Chinese steamed buns

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    Chinese steamed buns

    Chinese steamed buns

    (29)
    3hr20min


    35 people made this

    About this recipe: These pork-filled Chinese steamed buns are a dim sum favourite. You can choose to keep the prawns in the recipe or leave them out.

    Ingredients
    Makes: 24 steamed buns

    • 225g chopped pork
    • 1 small tin prawns, drained and chopped (optional)
    • 1 teaspoon salt
    • 2 spring onions, chopped
    • 1 tablespoon chopped root ginger
    • 1 tablespoon light soy sauce
    • 1 tablespoon rice wine
    • 1 tablespoon vegetable oil
    • 1 tablespoon sugar
    • black pepper to taste
    • 2 1/2 tablespoons water
    • 1 recipe Hom bao

    Method
    Prep:50min  ›  Cook:30min  ›  Extra time:2hr chilling  ›  Ready in:3hr20min 

    1. Cook chopped pork in a wok over medium heat. After 3 minutes of cooking add chopped prawns (if desired). Cook until pork is no longer pink. Drain, season with salt and set aside to cool.
    2. Mix together spring onions, ginger, soy sauce, rice wine, oil, sugar and pepper. Stir in meat mixture. Stir in water and mix thoroughly. Chill in freezer for 2 hours, or in refrigerator overnight to firm up and blend flavours.
    3. Prepare the recipe for Hom bao (Chinese steamed buns).
    4. Shape dough into balls. Roll each out into a circle. Put 1 tablespoonful of prepared meat mixture in the centre of each circle, and wrap dough around filling. Place seams down onto squares of greaseproof paper. Let stand until doubled, about 30 minutes.
    5. Bring water to a boil in wok, and reduce heat to medium; the water should still be boiling. Place steam-plate on a small wire rack in the middle of the wok. Transfer as many buns on the greaseproof paper as will comfortably fit onto steam-plate leaving 2.5 to 5cm (1 to 2 in) between the buns. At least 5cm (2 in) space should be left between steam-plate and the wok. Cover wok with lid. Steam buns over boiling water for 15 to 20 minutes.
    6. REMOVE LID BEFORE you turn off heat, or else water will drip back onto bun surface and produce yellowish "blisters" on bun surfaces. Continue steaming batches of buns until all are cooked.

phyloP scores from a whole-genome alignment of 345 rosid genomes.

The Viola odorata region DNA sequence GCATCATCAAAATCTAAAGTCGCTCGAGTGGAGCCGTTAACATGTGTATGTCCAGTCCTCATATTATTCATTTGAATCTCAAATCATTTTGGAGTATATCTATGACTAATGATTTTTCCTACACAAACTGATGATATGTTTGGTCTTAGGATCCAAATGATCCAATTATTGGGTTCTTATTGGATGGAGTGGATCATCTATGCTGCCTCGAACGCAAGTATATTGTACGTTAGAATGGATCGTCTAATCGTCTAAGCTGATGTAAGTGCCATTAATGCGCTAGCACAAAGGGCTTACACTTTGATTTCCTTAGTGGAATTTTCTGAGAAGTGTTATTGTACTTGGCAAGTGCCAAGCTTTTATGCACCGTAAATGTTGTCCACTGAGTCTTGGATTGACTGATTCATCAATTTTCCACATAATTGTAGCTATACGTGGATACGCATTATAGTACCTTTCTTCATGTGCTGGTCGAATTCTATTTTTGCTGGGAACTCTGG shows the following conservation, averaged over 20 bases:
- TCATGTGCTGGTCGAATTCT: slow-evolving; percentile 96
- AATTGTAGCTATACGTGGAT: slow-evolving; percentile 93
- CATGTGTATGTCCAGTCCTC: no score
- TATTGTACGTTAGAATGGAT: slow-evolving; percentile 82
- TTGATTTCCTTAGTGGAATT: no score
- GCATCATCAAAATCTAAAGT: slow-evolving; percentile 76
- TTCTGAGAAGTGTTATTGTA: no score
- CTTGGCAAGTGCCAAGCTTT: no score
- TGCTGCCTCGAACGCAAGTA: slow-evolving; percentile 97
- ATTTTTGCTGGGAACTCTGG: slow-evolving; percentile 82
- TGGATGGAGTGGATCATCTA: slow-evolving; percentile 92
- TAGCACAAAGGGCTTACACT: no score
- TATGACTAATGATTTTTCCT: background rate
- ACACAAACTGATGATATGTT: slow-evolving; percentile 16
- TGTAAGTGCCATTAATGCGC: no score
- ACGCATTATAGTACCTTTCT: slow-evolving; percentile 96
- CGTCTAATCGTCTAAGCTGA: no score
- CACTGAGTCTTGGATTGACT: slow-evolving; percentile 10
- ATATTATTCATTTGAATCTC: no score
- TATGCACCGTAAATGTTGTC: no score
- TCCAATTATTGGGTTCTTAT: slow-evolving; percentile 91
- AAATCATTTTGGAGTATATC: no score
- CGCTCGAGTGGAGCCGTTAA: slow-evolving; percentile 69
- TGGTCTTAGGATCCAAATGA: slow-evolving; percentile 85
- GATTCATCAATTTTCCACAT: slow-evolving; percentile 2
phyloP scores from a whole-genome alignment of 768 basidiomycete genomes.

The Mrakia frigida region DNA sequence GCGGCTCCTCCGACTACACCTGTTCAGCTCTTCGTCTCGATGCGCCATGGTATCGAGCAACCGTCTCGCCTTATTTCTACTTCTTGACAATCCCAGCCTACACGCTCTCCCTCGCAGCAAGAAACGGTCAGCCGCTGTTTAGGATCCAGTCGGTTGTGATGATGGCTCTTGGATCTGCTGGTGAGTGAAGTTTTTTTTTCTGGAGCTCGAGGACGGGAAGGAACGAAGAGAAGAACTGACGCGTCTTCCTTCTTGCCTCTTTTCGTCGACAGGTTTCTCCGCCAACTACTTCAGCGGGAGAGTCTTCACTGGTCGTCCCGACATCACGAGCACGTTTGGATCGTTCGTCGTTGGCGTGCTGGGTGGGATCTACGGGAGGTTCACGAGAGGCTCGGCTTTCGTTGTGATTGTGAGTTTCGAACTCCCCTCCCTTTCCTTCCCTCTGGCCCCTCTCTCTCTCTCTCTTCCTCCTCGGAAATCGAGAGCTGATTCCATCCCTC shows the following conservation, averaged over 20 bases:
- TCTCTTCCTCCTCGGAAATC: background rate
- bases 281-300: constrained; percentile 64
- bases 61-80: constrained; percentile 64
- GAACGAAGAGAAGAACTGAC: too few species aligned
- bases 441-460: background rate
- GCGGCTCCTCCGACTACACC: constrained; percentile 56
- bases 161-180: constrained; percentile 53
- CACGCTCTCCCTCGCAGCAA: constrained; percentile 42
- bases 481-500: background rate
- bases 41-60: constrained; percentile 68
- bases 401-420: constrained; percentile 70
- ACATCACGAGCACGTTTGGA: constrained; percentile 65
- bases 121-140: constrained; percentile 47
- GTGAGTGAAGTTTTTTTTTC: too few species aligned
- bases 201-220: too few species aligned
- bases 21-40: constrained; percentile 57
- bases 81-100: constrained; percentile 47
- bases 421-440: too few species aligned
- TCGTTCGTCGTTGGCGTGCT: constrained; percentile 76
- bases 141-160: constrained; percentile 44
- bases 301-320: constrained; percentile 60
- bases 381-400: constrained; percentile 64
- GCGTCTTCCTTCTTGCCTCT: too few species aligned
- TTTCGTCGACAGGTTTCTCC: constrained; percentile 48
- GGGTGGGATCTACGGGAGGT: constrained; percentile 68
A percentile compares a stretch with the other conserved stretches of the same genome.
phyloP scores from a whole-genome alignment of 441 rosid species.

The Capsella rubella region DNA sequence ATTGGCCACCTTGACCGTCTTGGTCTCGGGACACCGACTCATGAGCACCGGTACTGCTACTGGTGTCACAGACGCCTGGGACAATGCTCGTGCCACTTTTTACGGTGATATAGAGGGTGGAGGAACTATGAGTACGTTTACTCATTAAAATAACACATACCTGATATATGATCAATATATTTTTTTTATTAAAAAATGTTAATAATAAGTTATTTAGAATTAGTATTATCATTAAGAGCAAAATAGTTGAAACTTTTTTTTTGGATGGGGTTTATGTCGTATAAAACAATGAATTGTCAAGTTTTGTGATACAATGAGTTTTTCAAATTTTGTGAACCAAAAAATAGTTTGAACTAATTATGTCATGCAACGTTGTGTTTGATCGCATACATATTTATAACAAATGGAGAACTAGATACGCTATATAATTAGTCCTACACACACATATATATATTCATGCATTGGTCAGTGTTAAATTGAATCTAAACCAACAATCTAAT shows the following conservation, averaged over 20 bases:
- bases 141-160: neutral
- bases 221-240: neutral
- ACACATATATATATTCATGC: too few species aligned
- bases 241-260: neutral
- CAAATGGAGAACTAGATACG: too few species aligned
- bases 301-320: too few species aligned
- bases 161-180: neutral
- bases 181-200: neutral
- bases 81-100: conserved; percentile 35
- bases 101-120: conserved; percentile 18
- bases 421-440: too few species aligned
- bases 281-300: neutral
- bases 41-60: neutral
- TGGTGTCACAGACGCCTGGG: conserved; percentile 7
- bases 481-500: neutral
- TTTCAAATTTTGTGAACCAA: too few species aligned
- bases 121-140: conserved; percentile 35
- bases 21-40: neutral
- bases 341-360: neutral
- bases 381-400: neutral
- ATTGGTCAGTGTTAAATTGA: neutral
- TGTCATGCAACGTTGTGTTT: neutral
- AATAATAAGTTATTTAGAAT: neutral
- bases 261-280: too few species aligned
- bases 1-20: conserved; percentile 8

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    Reviews & ratings
    Average global rating:
    (29)

    Reviews in English (28)

    by
    38

    I spent a good part of my childhood growing up in Southeast Asia. One of my favorite memories is buying Bao Tzes (Chinese Steamed Buns) at the stalls at the Wednesday Night Market in Singapore. This recipe is the real thing and brought all those wonderful memories rushing back to mind. I tested it out on my family all of them Bao Tze connoisseurs and they raved over them! It is a little work to make, but well worth it!  -  14 May 2001  (Review from Allrecipes US | Canada)

    by
    18

    Absolutely wonderful recipe Carol. The kids flipped over these delicious and authentic tasting buns! Thanks so much!  -  10 Mar 2005  (Review from Allrecipes US | Canada)

    by
    18

    These dumpling-like buns are absolutely delish. I made mine about the size of a fist, though, and there was no WAY I could have squeezed 24 out of the dough. It turned out to be more like 6. That's okay though; I liked that there was a higher meat to dough ratio. My boyfriend and I just polished off the first batch; I did the dishes and am starting a second! Also, I didn't mix the shrimp in with the pork, but I made seperate pork buns and shrimp buns.  -  28 Feb 2004  (Review from Allrecipes US | Canada)

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